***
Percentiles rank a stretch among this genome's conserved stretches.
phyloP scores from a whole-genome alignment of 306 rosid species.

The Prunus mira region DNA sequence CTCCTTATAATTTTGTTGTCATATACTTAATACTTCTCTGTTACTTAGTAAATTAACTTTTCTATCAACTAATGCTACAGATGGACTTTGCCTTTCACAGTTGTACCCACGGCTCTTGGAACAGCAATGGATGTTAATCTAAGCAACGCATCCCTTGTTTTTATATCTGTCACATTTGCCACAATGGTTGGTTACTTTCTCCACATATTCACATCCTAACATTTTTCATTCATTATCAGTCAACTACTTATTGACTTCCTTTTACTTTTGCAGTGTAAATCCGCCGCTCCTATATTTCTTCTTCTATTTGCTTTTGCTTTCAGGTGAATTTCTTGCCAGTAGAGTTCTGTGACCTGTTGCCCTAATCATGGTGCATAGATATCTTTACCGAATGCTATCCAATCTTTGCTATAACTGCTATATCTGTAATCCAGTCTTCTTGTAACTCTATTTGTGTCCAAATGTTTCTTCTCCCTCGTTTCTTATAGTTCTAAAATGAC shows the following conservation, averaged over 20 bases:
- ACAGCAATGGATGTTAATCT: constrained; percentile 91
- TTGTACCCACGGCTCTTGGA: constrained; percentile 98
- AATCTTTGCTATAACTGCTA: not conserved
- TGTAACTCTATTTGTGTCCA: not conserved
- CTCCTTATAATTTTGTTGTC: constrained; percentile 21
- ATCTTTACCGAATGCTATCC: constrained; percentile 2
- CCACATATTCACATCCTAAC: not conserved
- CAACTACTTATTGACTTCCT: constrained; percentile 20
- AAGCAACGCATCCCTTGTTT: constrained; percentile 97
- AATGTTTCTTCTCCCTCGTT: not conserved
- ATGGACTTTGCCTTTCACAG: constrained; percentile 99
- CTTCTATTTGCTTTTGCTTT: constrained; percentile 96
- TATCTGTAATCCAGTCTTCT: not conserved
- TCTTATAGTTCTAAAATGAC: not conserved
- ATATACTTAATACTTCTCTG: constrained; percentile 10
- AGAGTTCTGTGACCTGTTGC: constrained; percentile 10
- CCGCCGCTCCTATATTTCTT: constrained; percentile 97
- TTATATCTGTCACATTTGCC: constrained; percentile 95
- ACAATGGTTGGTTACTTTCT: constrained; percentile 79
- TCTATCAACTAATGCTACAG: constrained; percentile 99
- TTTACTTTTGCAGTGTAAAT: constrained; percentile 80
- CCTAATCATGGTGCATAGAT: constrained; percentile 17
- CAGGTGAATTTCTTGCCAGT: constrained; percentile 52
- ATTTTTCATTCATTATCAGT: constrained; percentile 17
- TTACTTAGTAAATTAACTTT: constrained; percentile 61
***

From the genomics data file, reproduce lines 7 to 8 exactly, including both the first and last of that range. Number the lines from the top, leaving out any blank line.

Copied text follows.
- TGTAACTCTATTTGTGTCCA: not conserved
- CTCCTTATAATTTTGTTGTC: constrained; percentile 21